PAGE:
Well, now that I'm completly red faced with embarrasement and wondering why we thought that was a good idea *G* it's time to move onto something else special we have for you. And by the way, we aren't really planning on going to Budapest for vacation. I don't think............we aren't are we?
It might be handy to give a bit of background first for any new visitors. I lost my husband of 31 years a year ago last August after a battle with cancer. I had taken a leave of absence from my job to be his primary caregiver. A week before I was due to go back to work, I received notice that all contracts had been cancelled so there was no job to go back to. I wasn’t in any state emotionally to start looking for a job.
Thank goodness for the friendships I have made on-line. They helped keeping me going. One of the things that helped the very most was the Dreaming of You campaign. As I ‘encouraged’ more and more bloggers to give it a try – and they did and enjoyed it, I could laugh and smile and had a reason to get up in the morning. I know that sound almost overly dramatic, but it’s also so very true.
Then when I went to Dallas this past summer, thanks to Sybil for which I can never say enough thanks, I had an opportunity to meet this author in person and even go out for lunch with her. I blogged about it at the time.
So I sort of reluctantly agreed. I have no problem whatsoever doing favours for people, but I think, like many of us, I hesitate to ask. But I gathered myself together and sent her an email asking if she would be open to helping with The Crusade. She responded within the day in the most gracious of manners. Of course that was expected because she is truly a warm and gracious person.
I asked Katiebabs and Sula for some questions I could ask and along with some of my own sent them off. I wanted to ask tons and tons but then my brain shut down and I couldn’t think of hardly any. This is my first author interview – I’m sure you’ll be able to tell *g*. She responded with her answers and so here we go. I just adore her answers!!
Lisa Kleypas on North and South
Lisa, first off thank you so very much for helping us in our Crusade to get romance readers to see this fascinating series. Now many people may not know this, but I have a tendency to get a wee bit carried away when I’m blown away by something I’ve seen or read that really touches me and I can’t help wanting to share something that deeply touches me. Thankfully Kate and Sula both feel the same way and have joined the Crusade with me.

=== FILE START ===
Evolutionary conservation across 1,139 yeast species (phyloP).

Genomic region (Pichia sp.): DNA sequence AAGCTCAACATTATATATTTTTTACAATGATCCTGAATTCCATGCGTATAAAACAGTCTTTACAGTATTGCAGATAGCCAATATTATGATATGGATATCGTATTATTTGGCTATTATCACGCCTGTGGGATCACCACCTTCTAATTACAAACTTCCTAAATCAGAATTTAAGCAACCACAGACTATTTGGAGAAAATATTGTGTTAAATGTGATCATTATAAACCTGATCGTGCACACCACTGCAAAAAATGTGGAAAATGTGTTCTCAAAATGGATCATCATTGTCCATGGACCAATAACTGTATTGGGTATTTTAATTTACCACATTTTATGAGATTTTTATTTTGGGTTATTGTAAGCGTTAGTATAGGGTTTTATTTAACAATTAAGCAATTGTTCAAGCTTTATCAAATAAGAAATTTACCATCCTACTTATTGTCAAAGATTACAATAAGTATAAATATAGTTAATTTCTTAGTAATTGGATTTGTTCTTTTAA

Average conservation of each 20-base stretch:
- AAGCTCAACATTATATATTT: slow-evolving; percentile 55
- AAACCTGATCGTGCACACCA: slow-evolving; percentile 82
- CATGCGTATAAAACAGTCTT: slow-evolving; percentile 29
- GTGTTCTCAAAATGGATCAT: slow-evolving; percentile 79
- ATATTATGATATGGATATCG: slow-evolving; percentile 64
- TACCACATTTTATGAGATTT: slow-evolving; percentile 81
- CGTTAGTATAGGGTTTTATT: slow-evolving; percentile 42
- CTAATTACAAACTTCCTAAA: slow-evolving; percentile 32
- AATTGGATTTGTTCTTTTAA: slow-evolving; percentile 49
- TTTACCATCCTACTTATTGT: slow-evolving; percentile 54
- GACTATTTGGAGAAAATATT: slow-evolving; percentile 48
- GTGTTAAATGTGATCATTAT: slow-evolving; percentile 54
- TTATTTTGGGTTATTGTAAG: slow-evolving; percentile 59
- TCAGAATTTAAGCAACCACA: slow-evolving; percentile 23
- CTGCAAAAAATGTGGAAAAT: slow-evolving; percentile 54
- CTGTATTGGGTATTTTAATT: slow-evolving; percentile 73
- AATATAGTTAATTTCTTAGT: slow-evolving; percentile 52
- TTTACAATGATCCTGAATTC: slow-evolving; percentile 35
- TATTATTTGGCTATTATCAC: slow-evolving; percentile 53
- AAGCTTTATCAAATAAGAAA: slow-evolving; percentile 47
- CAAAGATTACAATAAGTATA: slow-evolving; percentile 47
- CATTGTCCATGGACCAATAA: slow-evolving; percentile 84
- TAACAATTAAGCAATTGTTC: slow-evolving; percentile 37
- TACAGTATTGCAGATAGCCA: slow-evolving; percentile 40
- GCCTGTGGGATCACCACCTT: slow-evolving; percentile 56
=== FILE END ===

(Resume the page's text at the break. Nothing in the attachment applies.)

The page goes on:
Now for a few questions.
You’ve seen North and South. Why would you think romance readers would enjoy this?
LISA K.: Kristie, this is one of the few miniseries I’ve seen that provides a similar experience to reading a great historical romance. Sometimes when a historical book is made into a movie, it seems as if the filmmakers are so concerned with the period trappings, they don’t spend enough time on the characters and their relationships. But North And South has it all . . . beautiful cinematography (remember when we first see Thornton , dressed in black, with all those feathery white bits of cotton floating around him like snowflakes?) . . . wonderful acting and compelling dialogue . . . and most of all it has Richard Armitage!
What made you decide to watch this series and what do you think makes it so special?
LISA K.: I had heard of it before, but I didn’t really know what it was and I hadn’t heard any recommendations, so I disregarded it. Then you mentioned it, and pointed out that Richard Armitage would make a good Derek Craven. Not only was I intrigued by that, but also by the time period, and the fact that it was a romance between a professional man (a mill owner) and a genteel young woman. As you know, that kind of story is right up my alley! When I started watching, I was immediately swept away by the quality of the production. It has a few enjoyable similarities to Pride and Prejudice, but it is also very fresh and different, with a grittier storyline. It’s Pride and Prejudice with a social conscience.
I know you know we kind of now imagine John Thornton aka Richard Armitage as our visual of Derek Craven, one of our most beloved heroes. How would you compare the two characters – other than the fact that one is written and one is on the screen of course?
LISA K.: I was almost flabbergasted by the physical similarities between Derek Craven and Richard Armitage, as well as the wonderful brooding sexiness Armitage gets across.
What I especially love is Armitage’s incredible ability to convey many qualities at once in a single scene. So when Margaret sees Thornton beating a man up, and Thornton realizes she’s seen him behaving so violently, his expression flickers with anger, defensiveness and a touch of resignation, all in quick succession. You know he desperately wants her good opinion, but he knows he’s just blown it, and at the same time he feels justified in his actions. And he’s angry at her for judging him, and he still yearns for her. You can tell that John Thornton has not had much pleasure or gentleness in his life, and that his inner grace of character (the fairness, the concern for his employees) has been hard-won. You can tell that his attraction to Margaret is an unwilling one, and that he is trying with all his might to resist her.
In my mind, that echoes the duality of Derek Craven, who struggles so hard to stay locked in his solitude, even as he is falling hard for Sara Fielding. Although Derek is in many ways a powerful man, he is completely undone by this very innocent woman, and he fears her power over him. I think he knows deep down that if he ever falls in love, it will affect him more than it does most men . . . it could save or destroy him. And because of his past violence and “dirty deeds,” he understands his own potential to harm the woman he loves. I think part of the appeal of “Dreaming Of You” is possibly because of this weird sense of relief that Derek and the reader feel when he eventually succumbs to his love for Sara, and instead of disaster, it becomes a healing experience.